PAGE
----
Seriously we could go on and on about this subject, but let us start by saying we believe everyone should watch the world-famous naturalist David Attenborough’s recent Netflix documentary “A Life On Our Planet”. But I will talk more about our passion and advocacy:

We are advocates for the environment, climate change, ocean conservation, animal protection, and are passionate about protecting our planet in every way we can. We wrote an article about Eco Tourism and how people generally in life can make small changes to help our planet.

We believe in equality and support the LGBTQ+ community and Black Lives Matters movement. 

As scuba divers and animal lovers, as mentioned we are huge advocates for ocean conservation and animal protection; this includes teaching others not to participate in any activity where humans are feeding for tourist attractions, for example no whale shark feeding (we have written a blog post on this subject) and no fish feeding when on snorkel trips. We want to help people realise that holding sea stars out of the water kills them, and chasing turtles for a selfie or to touch them can also cause them to drown, and please do not stand on or touch coral as they are living things which will die. 

We try to encourage people to stay away from palm oil because at the moment it’s unsustainable, and the collection of palm oil from plantations in Indonesian Borneo, Malaysian Borneo and Sumatra Indonesia is not only killing orangutans, elephants and rhinos but it is a huge contributor to climate change. On World Orangutan Day, I undertook a personal Palm Oil Day Free Challenge and wrote an article about it.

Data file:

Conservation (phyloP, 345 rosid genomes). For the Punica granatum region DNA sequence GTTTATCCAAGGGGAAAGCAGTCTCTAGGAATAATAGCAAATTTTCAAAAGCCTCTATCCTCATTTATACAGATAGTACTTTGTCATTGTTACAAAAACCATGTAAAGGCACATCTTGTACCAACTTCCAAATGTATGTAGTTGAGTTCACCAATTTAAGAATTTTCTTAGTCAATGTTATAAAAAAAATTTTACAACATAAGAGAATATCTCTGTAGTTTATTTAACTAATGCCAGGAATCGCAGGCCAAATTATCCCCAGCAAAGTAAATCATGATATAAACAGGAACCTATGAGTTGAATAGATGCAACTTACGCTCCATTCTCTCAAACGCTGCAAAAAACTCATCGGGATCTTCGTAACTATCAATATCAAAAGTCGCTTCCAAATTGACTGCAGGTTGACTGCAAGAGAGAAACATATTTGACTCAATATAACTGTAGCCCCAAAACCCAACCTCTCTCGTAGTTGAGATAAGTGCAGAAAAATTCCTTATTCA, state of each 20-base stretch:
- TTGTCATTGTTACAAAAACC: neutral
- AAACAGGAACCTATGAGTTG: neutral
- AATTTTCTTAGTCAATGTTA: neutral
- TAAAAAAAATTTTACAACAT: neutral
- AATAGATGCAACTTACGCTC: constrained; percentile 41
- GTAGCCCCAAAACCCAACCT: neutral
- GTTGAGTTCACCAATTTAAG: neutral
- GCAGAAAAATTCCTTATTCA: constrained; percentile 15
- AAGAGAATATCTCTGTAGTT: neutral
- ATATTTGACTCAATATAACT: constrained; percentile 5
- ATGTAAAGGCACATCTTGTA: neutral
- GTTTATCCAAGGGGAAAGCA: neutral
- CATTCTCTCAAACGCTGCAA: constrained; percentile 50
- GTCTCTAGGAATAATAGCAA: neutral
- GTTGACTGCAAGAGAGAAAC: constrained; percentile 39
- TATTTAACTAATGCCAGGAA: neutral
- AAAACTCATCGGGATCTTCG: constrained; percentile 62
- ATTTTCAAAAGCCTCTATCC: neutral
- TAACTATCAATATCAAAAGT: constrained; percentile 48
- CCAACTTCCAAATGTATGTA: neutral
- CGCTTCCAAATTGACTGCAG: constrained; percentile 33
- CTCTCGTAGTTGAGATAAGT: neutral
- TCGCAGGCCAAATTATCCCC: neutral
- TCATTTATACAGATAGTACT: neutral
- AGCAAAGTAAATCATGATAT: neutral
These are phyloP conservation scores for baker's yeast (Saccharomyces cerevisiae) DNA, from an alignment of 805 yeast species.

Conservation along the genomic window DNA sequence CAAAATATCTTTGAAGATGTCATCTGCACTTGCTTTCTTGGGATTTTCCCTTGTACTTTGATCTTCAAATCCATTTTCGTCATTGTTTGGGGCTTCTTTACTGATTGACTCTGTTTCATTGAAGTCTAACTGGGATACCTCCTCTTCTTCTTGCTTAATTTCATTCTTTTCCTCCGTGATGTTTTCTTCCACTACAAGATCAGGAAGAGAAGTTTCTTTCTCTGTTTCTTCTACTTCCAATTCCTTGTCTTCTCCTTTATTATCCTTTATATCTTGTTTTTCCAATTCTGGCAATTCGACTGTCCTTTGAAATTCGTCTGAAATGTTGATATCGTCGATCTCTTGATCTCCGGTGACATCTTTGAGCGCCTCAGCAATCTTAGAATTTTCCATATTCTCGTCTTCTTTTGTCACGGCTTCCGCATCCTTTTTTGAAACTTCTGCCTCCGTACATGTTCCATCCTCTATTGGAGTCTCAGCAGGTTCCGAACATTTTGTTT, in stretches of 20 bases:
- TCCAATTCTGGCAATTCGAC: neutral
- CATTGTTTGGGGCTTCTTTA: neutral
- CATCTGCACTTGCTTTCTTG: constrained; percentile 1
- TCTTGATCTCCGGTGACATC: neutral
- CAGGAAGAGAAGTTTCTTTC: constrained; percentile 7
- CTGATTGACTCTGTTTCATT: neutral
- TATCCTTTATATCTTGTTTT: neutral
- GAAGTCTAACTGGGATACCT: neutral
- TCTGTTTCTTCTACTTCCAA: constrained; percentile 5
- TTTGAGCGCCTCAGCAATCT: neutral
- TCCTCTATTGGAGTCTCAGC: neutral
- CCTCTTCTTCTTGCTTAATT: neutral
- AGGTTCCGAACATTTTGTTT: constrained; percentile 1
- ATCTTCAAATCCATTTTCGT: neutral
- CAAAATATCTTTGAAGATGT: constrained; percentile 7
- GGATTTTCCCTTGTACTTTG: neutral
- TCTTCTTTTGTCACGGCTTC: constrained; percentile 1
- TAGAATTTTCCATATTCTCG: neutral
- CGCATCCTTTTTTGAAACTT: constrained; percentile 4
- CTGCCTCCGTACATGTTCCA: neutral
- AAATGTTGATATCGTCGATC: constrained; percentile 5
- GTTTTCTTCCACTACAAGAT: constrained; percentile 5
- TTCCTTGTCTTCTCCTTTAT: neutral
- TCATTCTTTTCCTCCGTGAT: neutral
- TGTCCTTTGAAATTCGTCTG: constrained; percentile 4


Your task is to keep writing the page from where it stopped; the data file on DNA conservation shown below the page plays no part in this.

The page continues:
Eating less meat will help climate change, even if everyone had one day a week when they didn’t eat meat it would help. Did you know that the Amazon Rainforest fires are sanctioned by the Brazilian government to make way for cattle farming? And that’s just the tip of the iceberg (excuse the pun).

What are your plans for Moalboal Eco Lodge to grow in the future?

We don’t plan to add any more buildings at the Eco Lodge in the future, because we want the experience to remain small and personal. However we would love to have a zero waste shop on site for guests and people in the community to come and refill their existing bottles.

When schools are open again, we would like to work with the local government to talk to the school children about using less plastic, how to ecobrick, and how to help with the plastic problem.